Reforms to the Solvency II regulatory regime in the UK could soon be moving from the debating phase into the implementation phase, a senior regulator has hinted.
Sam Woods, CEO of the PRA, and the Bank of England’s deputy governor for prudential regulation, spoke to the Association of British Insurers on 20 February on the new Solvency UK package (dubbed SUK by the UK Government), which is part of the government’s Financial Service and Markets Bill.
Timings are imprecise between the PRA and the Treasury, he emphasised, but there was “broad expectation” that the PRA would publish a first consultation on SUK reforms in June.
This would be followed by a second consultation in September “on those areas that will benefit from more time for industry engagement to make sure we can get the details right”.
These consultations would clarify how the new regime would operate, Woods said.
“It means firms will have a very good sense well before the end of 2023 of how we expect the new regime to operate, so that they can begin to adapt their investment plans as soon as they wish,” he said.
On 20 March, the Treasury Financial Services Regulations Sub-Committee published an update on its work in the first quarter.
Correspondence between the Sub-Committee and the PRA on SUK reform has focused on cost-benefit analyses of how the PRA reviews reporting requirements – one focus of Woods’ speech in February.
In his ABI speech, Woods initially set out to clarify the PRA position on a “well-aired and very public disagreement” between the regulator and the annuities sector on fundamental spreads for the capitalisation for annuities.
He said: “The government has been clear that it does not intend to make major changes to the fundamental spread, and intends to leave it very largely as it is while going ahead with a large cut to the risk margin and the rest of the reforms.
“Now while that is not the position we sought, we have accepted that that is the government’s final view on this issue. So if Parliament supports that position then we need to move on from the debate and into implementation,” he added.
Competitiveness and growth
The PRA chief executive was keen to move on to the efforts to cut reporting requirements and focus on “competitiveness and growth” – relating to Sub-Committee correspondence.
“First, we are making use of our exit from the EU to remove reporting requirements that we don’t think we need for the UK market. We have already cut reporting by up to 40% for small and medium-sized firms, significantly increasing the proportionality of the regime,” he said.
“We have also removed some reporting requirements for all firms on things like variation analysis, which had been overly complex to complete. We plan to follow these cuts with more reductions to be consulted on later this year.”
The PRA also plans to streamline its rules for internal model approvals, he explained.
“It is vital that the model approval process is very robust, given it leads directly to the setting of capital requirements. But the mandated process we have inherited from the EU is much too bureaucratic – we intend to do away with around 70% of the nearly 200 internal model tests and standards, alongside other changes,” said Woods.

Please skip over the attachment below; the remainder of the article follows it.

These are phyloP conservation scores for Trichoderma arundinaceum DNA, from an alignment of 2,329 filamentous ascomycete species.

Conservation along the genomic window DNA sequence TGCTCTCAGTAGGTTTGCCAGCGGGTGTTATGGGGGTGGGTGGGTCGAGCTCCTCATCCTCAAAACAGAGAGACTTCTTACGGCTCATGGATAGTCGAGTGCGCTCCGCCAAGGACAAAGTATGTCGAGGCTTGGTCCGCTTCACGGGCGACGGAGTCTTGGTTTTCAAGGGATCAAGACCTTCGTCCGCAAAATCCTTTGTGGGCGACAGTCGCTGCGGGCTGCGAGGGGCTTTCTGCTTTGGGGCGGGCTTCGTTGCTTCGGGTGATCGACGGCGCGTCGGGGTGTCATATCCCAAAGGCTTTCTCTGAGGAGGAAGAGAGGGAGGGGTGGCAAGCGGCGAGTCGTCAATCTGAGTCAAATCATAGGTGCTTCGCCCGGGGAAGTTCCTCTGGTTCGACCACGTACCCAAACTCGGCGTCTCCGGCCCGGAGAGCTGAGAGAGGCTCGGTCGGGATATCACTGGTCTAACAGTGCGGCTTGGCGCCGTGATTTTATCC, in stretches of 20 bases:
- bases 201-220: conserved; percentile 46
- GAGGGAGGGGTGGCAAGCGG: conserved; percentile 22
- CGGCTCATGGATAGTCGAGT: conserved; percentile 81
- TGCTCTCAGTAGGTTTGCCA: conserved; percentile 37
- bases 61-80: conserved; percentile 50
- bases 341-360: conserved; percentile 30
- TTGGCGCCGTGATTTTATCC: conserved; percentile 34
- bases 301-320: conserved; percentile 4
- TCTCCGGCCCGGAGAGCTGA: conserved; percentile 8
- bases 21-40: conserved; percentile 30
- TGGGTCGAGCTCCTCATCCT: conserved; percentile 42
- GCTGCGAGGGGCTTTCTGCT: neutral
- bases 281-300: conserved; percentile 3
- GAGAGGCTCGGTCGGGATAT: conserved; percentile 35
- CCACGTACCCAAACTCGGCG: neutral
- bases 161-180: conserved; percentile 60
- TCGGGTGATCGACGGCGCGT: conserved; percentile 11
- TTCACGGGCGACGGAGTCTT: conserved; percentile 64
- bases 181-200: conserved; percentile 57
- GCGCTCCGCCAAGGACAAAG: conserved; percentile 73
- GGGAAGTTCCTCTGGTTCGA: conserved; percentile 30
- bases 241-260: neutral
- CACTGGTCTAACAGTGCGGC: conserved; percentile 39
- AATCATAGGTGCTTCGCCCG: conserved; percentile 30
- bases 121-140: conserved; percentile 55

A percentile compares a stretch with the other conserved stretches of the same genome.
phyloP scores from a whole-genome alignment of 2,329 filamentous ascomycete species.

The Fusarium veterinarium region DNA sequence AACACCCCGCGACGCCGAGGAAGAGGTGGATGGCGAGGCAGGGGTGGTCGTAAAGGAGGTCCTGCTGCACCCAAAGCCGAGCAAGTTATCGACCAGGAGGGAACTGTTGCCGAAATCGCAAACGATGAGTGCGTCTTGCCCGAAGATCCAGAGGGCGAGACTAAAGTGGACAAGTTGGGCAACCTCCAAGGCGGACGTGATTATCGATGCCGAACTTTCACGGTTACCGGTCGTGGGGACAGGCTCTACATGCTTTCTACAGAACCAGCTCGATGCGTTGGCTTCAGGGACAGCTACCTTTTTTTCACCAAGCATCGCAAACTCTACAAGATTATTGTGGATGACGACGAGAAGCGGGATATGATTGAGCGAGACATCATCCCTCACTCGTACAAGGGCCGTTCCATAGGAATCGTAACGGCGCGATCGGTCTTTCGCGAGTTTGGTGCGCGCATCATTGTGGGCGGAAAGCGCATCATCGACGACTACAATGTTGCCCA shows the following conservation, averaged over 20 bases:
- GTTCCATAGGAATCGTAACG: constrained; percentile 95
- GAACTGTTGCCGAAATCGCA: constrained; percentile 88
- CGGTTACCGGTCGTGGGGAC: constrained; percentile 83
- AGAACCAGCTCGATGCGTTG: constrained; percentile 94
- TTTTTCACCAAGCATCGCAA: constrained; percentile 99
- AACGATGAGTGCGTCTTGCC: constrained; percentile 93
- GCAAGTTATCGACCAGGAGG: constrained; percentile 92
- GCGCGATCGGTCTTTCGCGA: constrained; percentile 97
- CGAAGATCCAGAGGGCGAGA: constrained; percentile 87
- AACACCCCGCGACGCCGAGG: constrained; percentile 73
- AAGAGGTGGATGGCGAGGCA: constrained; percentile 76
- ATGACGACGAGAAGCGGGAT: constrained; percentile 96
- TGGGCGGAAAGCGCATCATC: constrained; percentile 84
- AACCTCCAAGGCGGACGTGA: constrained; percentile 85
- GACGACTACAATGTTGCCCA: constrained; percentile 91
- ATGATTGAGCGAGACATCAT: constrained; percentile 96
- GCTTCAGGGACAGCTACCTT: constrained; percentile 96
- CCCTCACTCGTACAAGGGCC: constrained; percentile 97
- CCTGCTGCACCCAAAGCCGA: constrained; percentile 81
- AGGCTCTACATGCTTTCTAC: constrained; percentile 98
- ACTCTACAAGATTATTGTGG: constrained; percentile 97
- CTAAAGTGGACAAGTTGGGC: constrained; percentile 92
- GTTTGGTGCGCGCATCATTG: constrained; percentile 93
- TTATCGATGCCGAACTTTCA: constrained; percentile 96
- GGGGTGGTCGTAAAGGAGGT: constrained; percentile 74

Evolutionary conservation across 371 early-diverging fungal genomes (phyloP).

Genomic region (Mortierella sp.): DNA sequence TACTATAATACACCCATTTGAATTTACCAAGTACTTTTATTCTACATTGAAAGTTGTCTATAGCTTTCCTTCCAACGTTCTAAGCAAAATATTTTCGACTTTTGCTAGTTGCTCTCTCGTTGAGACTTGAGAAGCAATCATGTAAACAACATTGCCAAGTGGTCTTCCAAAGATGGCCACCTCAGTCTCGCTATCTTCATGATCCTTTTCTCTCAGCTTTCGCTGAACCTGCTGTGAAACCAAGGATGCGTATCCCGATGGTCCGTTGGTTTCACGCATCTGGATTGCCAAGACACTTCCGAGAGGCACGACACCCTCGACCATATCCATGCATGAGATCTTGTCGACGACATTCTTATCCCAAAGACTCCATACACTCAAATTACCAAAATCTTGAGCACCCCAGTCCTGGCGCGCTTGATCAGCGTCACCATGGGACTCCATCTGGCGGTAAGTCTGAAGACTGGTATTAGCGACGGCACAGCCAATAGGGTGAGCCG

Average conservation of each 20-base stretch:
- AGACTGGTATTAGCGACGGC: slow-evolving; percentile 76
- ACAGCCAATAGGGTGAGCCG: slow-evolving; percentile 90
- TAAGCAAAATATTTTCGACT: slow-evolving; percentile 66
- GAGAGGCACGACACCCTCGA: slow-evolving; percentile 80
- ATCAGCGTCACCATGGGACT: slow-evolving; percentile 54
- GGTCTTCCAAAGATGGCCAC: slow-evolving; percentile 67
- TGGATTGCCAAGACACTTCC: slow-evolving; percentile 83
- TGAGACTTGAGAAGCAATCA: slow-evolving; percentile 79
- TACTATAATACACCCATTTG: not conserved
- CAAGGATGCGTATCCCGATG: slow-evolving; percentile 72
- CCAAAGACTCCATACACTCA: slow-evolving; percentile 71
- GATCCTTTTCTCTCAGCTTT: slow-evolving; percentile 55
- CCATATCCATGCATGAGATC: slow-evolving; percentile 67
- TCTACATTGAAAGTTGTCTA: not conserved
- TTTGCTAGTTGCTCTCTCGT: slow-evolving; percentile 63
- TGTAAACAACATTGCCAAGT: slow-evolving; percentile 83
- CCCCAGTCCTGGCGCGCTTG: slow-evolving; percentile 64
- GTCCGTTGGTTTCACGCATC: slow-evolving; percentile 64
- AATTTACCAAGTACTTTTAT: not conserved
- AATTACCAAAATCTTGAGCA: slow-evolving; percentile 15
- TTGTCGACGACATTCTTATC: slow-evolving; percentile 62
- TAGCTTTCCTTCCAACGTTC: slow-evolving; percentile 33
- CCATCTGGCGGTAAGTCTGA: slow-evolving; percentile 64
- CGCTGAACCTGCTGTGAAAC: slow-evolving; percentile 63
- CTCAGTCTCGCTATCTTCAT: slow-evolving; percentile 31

“If necessary, we can clarify expectations via supervisory statements, but our starting point is that as a single national supervisor, we need fewer prescriptive requirements than the EU needs to ensure consistency across 27 supervisors,” he said.
The PRA plans to widen the range of assets eligible for Matching Adjustment (MA), to allow assets with prepayment options and construction phases. This means including assets with predictable cash flows, he said, and efforts to understand the consequences of removing the MA cap for assets below investment grade.
For small or start-up insurers, the PRA also proposes to raise the threshold at which firms are required to enter the Solvency UK regime.
“We plan to triple the threshold for gross written premiums to £15m and double the threshold for technical provisions to £50m. We also plan to introduce a mobilisation regime for insurers, which will lower barriers to entry for new firms by giving them a little extra time to build out their businesses,” Woods said.
The regulator also plans to remove capital requirements for UK branches of foreign insurers, “given that a branch cannot fail independently of the overseas insurer”, he revealed.
“We also propose to allow greater flexibility in the calculation of group capital requirements. This has the potential to lower merger and acquisition costs, increasing the UK’s competitiveness whilst maintaining capital adequacy,” he added.
Woods said the PRA would like to implement reforms as swiftly as possible, consulting not just with the Treasury to ensure consistency but with industry consultation Subject Expert Groups on the most contentious topics, he suggested.
“Inevitably, the changes are more complex in some areas than in others. So rather than a ‘big bang’ implementation of the full reform package on a single date, we are looking hard at what we can do to ensure we deliver some reforms as quickly as possible, while also giving time for adequate consultation on others,” he continued.
“If Parliament passes the Financial Services and Markets Bill currently before it, then we will be taking forward all of these actions under a new secondary objective to facilitate competitiveness and growth.
“We very much support the proposal in the Bill and look forward to the significant shift it will require of us – while maintaining safety and soundness and policyholder protection as our primary objectives,” Woods added.